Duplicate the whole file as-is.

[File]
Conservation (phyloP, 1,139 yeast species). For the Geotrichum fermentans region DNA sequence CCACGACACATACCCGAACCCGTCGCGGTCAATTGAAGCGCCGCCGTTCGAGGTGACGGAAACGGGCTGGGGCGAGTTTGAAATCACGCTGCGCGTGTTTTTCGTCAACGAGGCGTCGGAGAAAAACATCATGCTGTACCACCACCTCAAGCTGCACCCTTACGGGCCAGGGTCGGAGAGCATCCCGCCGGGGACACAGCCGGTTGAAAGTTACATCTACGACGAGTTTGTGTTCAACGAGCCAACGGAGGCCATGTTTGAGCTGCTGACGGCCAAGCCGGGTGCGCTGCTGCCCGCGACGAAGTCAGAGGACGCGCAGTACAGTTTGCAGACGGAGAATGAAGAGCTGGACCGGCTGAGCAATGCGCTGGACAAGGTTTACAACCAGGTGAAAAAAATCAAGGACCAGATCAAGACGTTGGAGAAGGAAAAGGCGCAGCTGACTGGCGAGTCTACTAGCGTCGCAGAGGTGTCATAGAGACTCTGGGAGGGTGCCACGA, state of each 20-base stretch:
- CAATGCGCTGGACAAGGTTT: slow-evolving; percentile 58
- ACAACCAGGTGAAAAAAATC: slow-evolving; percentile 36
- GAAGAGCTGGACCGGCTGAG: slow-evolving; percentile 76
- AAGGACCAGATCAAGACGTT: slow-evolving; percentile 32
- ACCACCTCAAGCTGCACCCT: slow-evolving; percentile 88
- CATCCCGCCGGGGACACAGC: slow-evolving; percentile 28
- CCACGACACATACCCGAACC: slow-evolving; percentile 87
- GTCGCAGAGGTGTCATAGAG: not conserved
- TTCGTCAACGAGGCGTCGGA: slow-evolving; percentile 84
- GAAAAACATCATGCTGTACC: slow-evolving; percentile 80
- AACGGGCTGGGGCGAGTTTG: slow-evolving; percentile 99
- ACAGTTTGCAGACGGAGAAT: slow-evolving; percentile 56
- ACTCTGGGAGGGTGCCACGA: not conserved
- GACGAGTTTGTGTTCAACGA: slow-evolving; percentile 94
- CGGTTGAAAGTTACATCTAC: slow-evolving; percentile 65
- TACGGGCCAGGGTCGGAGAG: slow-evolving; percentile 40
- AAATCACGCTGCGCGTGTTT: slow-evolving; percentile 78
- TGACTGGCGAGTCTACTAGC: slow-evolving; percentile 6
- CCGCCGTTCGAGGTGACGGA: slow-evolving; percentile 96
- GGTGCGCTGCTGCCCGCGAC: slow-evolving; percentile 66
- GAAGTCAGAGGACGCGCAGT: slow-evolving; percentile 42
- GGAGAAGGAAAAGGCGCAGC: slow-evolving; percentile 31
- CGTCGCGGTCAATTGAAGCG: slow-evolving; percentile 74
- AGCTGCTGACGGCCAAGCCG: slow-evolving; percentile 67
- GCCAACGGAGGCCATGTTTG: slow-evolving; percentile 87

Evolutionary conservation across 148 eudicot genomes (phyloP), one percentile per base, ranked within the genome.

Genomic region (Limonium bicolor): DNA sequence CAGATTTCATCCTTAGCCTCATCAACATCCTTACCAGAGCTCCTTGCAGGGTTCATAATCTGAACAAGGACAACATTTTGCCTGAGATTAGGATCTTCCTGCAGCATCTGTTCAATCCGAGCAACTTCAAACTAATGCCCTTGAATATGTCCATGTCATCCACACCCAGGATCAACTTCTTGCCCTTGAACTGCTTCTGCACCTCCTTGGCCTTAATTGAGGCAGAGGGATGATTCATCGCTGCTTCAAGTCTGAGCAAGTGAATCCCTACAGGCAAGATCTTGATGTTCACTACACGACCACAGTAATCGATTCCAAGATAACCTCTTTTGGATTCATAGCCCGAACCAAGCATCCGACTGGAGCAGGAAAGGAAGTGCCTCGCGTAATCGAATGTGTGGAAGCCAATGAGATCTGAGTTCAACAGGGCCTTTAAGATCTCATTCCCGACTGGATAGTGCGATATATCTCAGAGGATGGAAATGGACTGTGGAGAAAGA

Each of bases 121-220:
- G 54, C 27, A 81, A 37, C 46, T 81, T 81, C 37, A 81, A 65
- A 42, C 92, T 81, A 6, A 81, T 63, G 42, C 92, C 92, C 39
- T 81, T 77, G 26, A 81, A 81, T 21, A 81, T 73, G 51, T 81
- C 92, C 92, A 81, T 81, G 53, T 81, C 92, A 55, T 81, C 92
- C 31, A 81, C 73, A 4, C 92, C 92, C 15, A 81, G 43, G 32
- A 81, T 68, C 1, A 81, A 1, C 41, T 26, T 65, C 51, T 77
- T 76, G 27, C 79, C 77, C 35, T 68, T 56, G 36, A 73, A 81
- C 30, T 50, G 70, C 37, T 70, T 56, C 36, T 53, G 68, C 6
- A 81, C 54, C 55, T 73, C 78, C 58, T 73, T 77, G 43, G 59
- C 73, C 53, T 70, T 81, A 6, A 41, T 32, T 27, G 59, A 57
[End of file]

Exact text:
Conservation (phyloP, 1,139 yeast species). For the Geotrichum fermentans region DNA sequence CCACGACACATACCCGAACCCGTCGCGGTCAATTGAAGCGCCGCCGTTCGAGGTGACGGAAACGGGCTGGGGCGAGTTTGAAATCACGCTGCGCGTGTTTTTCGTCAACGAGGCGTCGGAGAAAAACATCATGCTGTACCACCACCTCAAGCTGCACCCTTACGGGCCAGGGTCGGAGAGCATCCCGCCGGGGACACAGCCGGTTGAAAGTTACATCTACGACGAGTTTGTGTTCAACGAGCCAACGGAGGCCATGTTTGAGCTGCTGACGGCCAAGCCGGGTGCGCTGCTGCCCGCGACGAAGTCAGAGGACGCGCAGTACAGTTTGCAGACGGAGAATGAAGAGCTGGACCGGCTGAGCAATGCGCTGGACAAGGTTTACAACCAGGTGAAAAAAATCAAGGACCAGATCAAGACGTTGGAGAAGGAAAAGGCGCAGCTGACTGGCGAGTCTACTAGCGTCGCAGAGGTGTCATAGAGACTCTGGGAGGGTGCCACGA, state of each 20-base stretch:
- CAATGCGCTGGACAAGGTTT: slow-evolving; percentile 58
- ACAACCAGGTGAAAAAAATC: slow-evolving; percentile 36
- GAAGAGCTGGACCGGCTGAG: slow-evolving; percentile 76
- AAGGACCAGATCAAGACGTT: slow-evolving; percentile 32
- ACCACCTCAAGCTGCACCCT: slow-evolving; percentile 88
- CATCCCGCCGGGGACACAGC: slow-evolving; percentile 28
- CCACGACACATACCCGAACC: slow-evolving; percentile 87
- GTCGCAGAGGTGTCATAGAG: not conserved
- TTCGTCAACGAGGCGTCGGA: slow-evolving; percentile 84
- GAAAAACATCATGCTGTACC: slow-evolving; percentile 80
- AACGGGCTGGGGCGAGTTTG: slow-evolving; percentile 99
- ACAGTTTGCAGACGGAGAAT: slow-evolving; percentile 56
- ACTCTGGGAGGGTGCCACGA: not conserved
- GACGAGTTTGTGTTCAACGA: slow-evolving; percentile 94
- CGGTTGAAAGTTACATCTAC: slow-evolving; percentile 65
- TACGGGCCAGGGTCGGAGAG: slow-evolving; percentile 40
- AAATCACGCTGCGCGTGTTT: slow-evolving; percentile 78
- TGACTGGCGAGTCTACTAGC: slow-evolving; percentile 6
- CCGCCGTTCGAGGTGACGGA: slow-evolving; percentile 96
- GGTGCGCTGCTGCCCGCGAC: slow-evolving; percentile 66
- GAAGTCAGAGGACGCGCAGT: slow-evolving; percentile 42
- GGAGAAGGAAAAGGCGCAGC: slow-evolving; percentile 31
- CGTCGCGGTCAATTGAAGCG: slow-evolving; percentile 74
- AGCTGCTGACGGCCAAGCCG: slow-evolving; percentile 67
- GCCAACGGAGGCCATGTTTG: slow-evolving; percentile 87

Evolutionary conservation across 148 eudicot genomes (phyloP), one percentile per base, ranked within the genome.

Genomic region (Limonium bicolor): DNA sequence CAGATTTCATCCTTAGCCTCATCAACATCCTTACCAGAGCTCCTTGCAGGGTTCATAATCTGAACAAGGACAACATTTTGCCTGAGATTAGGATCTTCCTGCAGCATCTGTTCAATCCGAGCAACTTCAAACTAATGCCCTTGAATATGTCCATGTCATCCACACCCAGGATCAACTTCTTGCCCTTGAACTGCTTCTGCACCTCCTTGGCCTTAATTGAGGCAGAGGGATGATTCATCGCTGCTTCAAGTCTGAGCAAGTGAATCCCTACAGGCAAGATCTTGATGTTCACTACACGACCACAGTAATCGATTCCAAGATAACCTCTTTTGGATTCATAGCCCGAACCAAGCATCCGACTGGAGCAGGAAAGGAAGTGCCTCGCGTAATCGAATGTGTGGAAGCCAATGAGATCTGAGTTCAACAGGGCCTTTAAGATCTCATTCCCGACTGGATAGTGCGATATATCTCAGAGGATGGAAATGGACTGTGGAGAAAGA

Each of bases 121-220:
- G 54, C 27, A 81, A 37, C 46, T 81, T 81, C 37, A 81, A 65
- A 42, C 92, T 81, A 6, A 81, T 63, G 42, C 92, C 92, C 39
- T 81, T 77, G 26, A 81, A 81, T 21, A 81, T 73, G 51, T 81
- C 92, C 92, A 81, T 81, G 53, T 81, C 92, A 55, T 81, C 92
- C 31, A 81, C 73, A 4, C 92, C 92, C 15, A 81, G 43, G 32
- A 81, T 68, C 1, A 81, A 1, C 41, T 26, T 65, C 51, T 77
- T 76, G 27, C 79, C 77, C 35, T 68, T 56, G 36, A 73, A 81
- C 30, T 50, G 70, C 37, T 70, T 56, C 36, T 53, G 68, C 6
- A 81, C 54, C 55, T 73, C 78, C 58, T 73, T 77, G 43, G 59
- C 73, C 53, T 70, T 81, A 6, A 41, T 32, T 27, G 59, A 57